A Duke University graduate is bringing ‘ugly’ produce into your home.
by Catherine Currin
Courtney Bell wasn’t even a college graduate when she founded her own company. She came up with the concept for Ungraded Produce in 2015, and launched a trial period in fall of 2016. An environmental science major at Duke University, Bell became the full-time President of the company following her graduation in 2017. Ungraded celebrates produce that is sometimes deemed ugly, but Bell says it can taste just as delicious. “At Ungraded Produce, we are working to improve the sustainability and equity of the North Carolina food system one ugly fruit and veggie at a time.” You can order everything from a large mixed produce box to an fruit box for your office break room—delivered straight to your door. We spoke with Bell to learn everything about her produce project.
What sparked you to get into this industry of produce/food delivery?
I was always really interested in health and wellness as well as the environment, and became really interested in sustainable food systems when I was in high school. I chose to study environmental science at Duke because I wanted to continue focusing on food and sustainability. During my time at Duke, I learned a lot about the severity of food waste and food insecurity in our system, and wanted to find a way to mitigate these issues. I knew a thing or two about “ugly” produce (i.e. produce that is atypically sized, shaped, or colored, but still high quality), and after meeting with a few farmers in the Durham area, I realized there was a business opportunity to rescue available supplies of ugly produce from going to waste, and divert it to consumers at a discount. This discovery motivated me to start Ungraded Produce. I launched a trial period by senior fall semester, and have been running it full time since graduating in May 2017.
What sets you apart from the other competitors?
This is a North Carolina company run by a young female entrepreneur, and that in itself makes Ungraded Produce stand out from the crowd. I love that people in the Raleigh-Durham area really want to support local companies. By delivering “recovered” (i.e. ugly produce that has been rescued from going to waste) produce to people’s homes, we’re also providing people with an easy way to participate in the fight against food waste. As for the service itself, we offer a wide range of products that cater to the diverse set of lifestyles within the Triangle. We make an effort to offer products that work for the busy dorm-dwelling college student with just a mini fridge, young professionals who don’t have a lot of time to shop and cook, families that cook several days each week and retirees looking to get more for their money. Regardless of someone’s time, budget or storage constraints, we have a box that works for everyone.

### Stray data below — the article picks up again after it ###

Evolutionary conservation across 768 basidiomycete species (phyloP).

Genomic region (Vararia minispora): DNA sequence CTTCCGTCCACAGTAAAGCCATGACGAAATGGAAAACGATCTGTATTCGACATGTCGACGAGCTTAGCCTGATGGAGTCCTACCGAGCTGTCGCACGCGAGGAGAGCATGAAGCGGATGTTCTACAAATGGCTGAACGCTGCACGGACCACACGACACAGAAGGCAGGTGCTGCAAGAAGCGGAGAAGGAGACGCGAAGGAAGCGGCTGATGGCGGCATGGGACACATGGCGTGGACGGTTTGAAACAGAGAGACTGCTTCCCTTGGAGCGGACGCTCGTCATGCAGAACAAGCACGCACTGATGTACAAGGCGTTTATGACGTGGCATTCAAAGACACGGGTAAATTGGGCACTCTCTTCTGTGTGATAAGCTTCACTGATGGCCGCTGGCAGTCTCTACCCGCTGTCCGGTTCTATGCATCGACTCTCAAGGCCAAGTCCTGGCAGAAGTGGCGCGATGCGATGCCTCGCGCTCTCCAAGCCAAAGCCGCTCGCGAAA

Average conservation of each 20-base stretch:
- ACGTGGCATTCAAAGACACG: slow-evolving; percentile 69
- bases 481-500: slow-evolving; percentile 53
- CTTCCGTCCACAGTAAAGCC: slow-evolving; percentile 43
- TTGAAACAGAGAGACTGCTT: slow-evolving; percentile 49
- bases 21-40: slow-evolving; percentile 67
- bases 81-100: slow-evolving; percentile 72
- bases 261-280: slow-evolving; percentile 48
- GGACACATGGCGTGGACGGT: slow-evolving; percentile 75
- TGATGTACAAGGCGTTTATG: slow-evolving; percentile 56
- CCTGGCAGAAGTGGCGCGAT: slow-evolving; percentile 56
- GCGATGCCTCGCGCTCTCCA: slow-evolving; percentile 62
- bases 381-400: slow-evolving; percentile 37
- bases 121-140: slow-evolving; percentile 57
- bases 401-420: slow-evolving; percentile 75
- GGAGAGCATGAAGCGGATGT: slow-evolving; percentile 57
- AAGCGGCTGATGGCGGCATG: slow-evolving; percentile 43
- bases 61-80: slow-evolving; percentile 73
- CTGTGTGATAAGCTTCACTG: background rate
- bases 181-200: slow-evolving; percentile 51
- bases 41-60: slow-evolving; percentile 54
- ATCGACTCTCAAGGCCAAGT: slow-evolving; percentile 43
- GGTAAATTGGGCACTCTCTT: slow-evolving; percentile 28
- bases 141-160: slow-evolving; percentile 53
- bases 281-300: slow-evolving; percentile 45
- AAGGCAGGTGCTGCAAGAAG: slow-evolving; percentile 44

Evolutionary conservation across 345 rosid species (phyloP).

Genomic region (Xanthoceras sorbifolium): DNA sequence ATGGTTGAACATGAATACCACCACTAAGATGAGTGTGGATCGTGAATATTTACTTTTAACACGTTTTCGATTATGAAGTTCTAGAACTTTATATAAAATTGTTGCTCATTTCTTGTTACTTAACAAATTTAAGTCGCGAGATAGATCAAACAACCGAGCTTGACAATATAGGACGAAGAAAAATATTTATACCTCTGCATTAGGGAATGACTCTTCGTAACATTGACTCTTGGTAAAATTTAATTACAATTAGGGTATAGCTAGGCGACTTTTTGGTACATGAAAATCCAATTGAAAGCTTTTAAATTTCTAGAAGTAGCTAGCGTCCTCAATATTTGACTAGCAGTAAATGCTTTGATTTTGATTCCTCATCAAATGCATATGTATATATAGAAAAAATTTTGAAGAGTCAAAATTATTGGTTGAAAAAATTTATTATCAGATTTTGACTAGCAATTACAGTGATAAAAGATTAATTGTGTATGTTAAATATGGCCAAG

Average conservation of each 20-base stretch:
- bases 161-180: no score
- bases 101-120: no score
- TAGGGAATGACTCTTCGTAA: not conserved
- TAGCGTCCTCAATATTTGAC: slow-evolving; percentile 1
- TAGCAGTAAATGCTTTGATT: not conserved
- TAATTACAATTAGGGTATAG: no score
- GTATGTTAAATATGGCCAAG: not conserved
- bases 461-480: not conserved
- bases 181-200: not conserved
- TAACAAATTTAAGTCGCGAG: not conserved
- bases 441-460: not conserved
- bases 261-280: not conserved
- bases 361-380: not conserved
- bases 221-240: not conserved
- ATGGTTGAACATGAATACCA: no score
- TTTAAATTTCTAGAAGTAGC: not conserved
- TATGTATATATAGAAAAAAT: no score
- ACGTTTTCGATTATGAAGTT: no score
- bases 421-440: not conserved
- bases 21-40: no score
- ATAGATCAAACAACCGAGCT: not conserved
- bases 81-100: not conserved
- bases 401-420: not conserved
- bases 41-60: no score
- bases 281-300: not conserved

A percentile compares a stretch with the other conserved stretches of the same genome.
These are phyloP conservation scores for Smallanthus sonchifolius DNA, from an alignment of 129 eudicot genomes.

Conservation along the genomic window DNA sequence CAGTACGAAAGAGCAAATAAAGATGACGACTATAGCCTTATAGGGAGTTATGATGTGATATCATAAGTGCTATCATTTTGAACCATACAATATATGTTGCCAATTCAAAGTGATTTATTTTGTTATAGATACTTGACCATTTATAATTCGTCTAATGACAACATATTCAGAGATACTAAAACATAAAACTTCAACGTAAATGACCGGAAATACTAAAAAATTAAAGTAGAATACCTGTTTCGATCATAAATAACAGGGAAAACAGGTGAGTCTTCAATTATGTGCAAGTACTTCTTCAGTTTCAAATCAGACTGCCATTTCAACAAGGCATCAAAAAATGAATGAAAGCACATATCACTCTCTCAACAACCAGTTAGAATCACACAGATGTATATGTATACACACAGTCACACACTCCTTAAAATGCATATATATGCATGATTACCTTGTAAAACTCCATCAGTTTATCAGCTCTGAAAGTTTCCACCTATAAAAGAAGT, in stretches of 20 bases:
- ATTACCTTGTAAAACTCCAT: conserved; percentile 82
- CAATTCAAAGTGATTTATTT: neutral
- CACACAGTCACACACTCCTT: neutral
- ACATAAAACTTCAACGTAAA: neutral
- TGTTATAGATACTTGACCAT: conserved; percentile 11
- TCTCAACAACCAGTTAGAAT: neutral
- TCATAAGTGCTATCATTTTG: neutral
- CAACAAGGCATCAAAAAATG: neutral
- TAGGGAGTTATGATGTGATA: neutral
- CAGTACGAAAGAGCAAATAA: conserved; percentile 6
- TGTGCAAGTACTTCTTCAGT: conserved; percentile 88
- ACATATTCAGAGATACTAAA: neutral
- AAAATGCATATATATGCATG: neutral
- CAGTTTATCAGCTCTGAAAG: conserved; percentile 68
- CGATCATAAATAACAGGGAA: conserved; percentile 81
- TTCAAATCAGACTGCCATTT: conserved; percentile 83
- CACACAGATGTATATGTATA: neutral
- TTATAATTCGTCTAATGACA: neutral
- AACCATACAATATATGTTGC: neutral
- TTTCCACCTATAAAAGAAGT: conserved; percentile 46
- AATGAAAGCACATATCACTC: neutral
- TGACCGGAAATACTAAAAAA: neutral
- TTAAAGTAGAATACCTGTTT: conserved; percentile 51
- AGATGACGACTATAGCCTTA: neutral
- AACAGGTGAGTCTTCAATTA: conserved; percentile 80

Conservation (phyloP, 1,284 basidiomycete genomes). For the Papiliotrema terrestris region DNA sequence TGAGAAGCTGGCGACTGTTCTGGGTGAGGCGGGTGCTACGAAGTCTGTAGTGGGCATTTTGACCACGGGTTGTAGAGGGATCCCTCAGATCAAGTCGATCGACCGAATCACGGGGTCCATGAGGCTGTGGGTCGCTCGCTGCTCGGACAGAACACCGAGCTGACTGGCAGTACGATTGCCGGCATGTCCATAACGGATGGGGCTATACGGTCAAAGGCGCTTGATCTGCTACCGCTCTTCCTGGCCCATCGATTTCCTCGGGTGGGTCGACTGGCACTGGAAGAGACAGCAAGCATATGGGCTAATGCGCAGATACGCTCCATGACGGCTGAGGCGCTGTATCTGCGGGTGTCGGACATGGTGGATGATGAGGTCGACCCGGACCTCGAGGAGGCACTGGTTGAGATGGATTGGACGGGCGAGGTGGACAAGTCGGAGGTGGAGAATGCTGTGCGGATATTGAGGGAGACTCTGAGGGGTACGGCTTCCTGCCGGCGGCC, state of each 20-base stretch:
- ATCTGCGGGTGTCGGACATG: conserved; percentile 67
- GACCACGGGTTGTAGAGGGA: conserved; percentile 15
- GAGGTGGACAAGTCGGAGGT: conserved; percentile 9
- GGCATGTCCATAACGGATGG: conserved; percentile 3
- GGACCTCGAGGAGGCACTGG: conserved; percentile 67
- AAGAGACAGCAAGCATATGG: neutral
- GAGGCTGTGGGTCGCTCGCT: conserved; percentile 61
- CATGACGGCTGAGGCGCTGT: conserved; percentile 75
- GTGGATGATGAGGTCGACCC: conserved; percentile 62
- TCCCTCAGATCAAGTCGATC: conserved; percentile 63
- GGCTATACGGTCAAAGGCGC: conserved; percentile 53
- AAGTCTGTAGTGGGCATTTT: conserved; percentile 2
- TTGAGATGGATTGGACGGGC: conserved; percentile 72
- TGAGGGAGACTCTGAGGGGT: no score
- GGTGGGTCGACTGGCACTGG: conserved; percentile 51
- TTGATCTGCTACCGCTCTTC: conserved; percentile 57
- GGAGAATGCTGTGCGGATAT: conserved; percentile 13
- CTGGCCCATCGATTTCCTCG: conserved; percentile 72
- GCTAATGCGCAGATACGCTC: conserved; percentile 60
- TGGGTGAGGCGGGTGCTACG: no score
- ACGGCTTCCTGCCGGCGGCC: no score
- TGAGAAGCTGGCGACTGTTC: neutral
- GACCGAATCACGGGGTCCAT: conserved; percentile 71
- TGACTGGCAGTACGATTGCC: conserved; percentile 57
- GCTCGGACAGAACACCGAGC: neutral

Tell me about how you are using Ungraded to give back to the community.
First, we are incentivizing farmers to pick and sell us their ugly produce rather than leave it in the fields. This puts more money back into our agricultural industry and prevents food waste right at the source.
Because we are buying a product that would normally go unsold, we can in turn sell it at a discount—our produce boxes are priced 30-50 percent cheaper than supermarket alternatives. After aggregating produce and packing it in boxes, we deliver it directly to customers’ homes. Our affordable prices and convenient home delivery model help consumers to overcome any time, transportation or budget constraints to accessing fresh, healthy fruits and vegetables. We also donate 2-5 pounds of fresh produce for every box sold to local food banks.
In our first full year in operation (2018), we put $105,000 back into the agricultural community, kept 160,000 pounds of delicious produce out of landfills and donated an additional 54,000 pounds of produce to local food banks. We’ve served over 700 customers in the Triangle, empowering them to integrate more fruits and vegetables into their diets and to get excited about choosing ugly produce over “perfect” grocery store alternatives.
Why is Durham a good fit for your company?
I had already developed an initial customer base and supply chain in the Raleigh-Durham area. I’ve found the Triangle to be a terrific place to operate my business. When I launched Ungraded Produce, I was initially concerned that people would assume ugly produce was old and inferior and would be discouraged from trying out our service. However, I’ve found that the average consumer in the Triangle is environmentally and socially conscious. They have embraced the ugly produce concept with great enthusiasm. I’m optimistic that residents in other parts of the state will follow in their lead as we increase our presence throughout North Carolina.
What’s next for Ungraded?
Right now I’m working on raising my next round [of funding] so we can pursue more aggressive marketing, hiring and supply chain development strategies. Additionally, we’re working on developing a distribution model that will enable us to be able to accept SNAP payment (something we currently can’t do as an online retailer) and make our products more accessible to the food insecure community. We are still focused on building density in the Triangle, but plan to expand to other markets in North Carolina over the next few years.